I recently saw the best example of why paying attention to what light bulbs you use could prevent your house from going up in smoke or worse.
A tenant called and reported that he had smelled something burning when he was in the entryway of the house inside the front door. He thought the smell was coming from the hanging chandelier above his head. When he turned the light off, the smell went away. He asked if I could come look at it since it required an 8-foot ladder to reach the light fixture.
I was shocked when I climbed up there and looked at it. All of the light bulbs and sockets were very badly scorched. When I carefully removed the bulbs, a couple of them came apart. After removing them I thought I should take a photo of the fixture for posterity. Here it is:
It’s my estimation that this situation could have been very close to an actual fire. You can imagine what the consequences could be.
Upon investigation, I found that the light fixture was rated to be used with 40 watt light bulbs. The bulbs that were in there were 60-watt bulbs. Here’s a perfect example of why you should take the watt rating of the fixture very seriously.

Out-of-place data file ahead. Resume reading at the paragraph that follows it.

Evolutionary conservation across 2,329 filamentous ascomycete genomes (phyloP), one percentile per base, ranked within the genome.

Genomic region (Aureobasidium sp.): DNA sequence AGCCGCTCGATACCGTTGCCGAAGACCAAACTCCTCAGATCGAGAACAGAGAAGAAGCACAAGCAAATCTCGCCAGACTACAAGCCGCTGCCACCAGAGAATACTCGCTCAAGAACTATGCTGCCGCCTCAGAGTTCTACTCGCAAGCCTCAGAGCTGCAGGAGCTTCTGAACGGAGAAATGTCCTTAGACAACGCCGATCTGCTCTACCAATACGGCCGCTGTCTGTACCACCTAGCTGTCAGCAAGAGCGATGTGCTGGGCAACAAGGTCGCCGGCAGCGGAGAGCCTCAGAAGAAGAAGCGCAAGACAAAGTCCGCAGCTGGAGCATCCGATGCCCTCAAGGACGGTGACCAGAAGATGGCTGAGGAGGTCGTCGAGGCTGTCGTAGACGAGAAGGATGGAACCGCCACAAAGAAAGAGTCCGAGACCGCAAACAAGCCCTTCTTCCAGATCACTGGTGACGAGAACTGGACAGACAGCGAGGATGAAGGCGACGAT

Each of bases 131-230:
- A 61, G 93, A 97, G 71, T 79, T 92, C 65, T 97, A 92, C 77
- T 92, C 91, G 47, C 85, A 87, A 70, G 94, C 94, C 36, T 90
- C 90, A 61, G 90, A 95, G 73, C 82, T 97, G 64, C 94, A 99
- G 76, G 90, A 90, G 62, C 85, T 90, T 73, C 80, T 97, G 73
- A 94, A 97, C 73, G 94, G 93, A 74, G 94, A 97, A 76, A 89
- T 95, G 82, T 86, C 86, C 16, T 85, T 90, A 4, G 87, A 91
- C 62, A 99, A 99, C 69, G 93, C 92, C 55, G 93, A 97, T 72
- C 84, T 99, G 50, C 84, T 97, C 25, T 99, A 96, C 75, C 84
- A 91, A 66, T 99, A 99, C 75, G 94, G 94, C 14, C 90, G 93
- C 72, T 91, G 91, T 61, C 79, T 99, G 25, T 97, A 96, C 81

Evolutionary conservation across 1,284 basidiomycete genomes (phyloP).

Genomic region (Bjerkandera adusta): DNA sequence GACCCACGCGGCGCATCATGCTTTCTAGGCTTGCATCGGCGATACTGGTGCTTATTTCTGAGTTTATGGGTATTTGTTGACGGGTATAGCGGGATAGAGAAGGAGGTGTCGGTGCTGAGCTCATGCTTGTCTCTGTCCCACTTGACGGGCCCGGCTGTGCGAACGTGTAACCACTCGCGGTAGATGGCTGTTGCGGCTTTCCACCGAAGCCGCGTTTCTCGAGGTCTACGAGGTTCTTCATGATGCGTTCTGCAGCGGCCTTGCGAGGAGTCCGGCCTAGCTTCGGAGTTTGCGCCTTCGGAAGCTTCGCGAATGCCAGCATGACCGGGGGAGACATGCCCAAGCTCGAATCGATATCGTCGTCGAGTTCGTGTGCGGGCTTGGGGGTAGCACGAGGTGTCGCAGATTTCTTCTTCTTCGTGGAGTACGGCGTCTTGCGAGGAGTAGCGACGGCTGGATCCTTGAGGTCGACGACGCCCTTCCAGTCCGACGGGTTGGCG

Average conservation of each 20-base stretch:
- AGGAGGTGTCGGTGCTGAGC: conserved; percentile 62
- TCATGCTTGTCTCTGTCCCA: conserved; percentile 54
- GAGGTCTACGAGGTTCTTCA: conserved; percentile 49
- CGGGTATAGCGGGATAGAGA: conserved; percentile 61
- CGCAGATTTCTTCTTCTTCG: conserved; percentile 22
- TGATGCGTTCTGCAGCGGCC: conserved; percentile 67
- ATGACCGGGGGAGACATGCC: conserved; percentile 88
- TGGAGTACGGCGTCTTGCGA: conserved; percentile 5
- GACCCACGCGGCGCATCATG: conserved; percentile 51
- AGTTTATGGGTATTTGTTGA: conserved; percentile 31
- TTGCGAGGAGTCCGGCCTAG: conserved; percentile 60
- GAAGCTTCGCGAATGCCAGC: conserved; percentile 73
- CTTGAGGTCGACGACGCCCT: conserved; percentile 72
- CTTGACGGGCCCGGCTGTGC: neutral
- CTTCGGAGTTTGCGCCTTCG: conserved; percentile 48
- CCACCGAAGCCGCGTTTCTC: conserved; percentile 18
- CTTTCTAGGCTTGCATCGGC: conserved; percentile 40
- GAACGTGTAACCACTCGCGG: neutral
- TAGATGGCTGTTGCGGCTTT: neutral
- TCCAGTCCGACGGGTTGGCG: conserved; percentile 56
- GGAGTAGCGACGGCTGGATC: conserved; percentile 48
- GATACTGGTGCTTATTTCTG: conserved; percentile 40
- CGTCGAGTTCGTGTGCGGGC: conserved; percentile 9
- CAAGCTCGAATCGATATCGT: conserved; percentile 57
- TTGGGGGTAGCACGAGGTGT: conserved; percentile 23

If you look at the photo again, you will see that one of the sockets at the right rear has a label around that socket. If you look very carefully you can see the word “caution” there. Nowadays all light fixtures have warnings to use bulbs of a particular wattage or of a wattage no higher than a limit. People often pay no attention to that and stick whatever bulb they have in the fixture. As you can see, this is a very bad idea.
So this Ken’s Korner message is to be sure to “watch those watts.” You might want to check out the fixtures and bulbs in your house as soon as possible. Just to be on the safe side.
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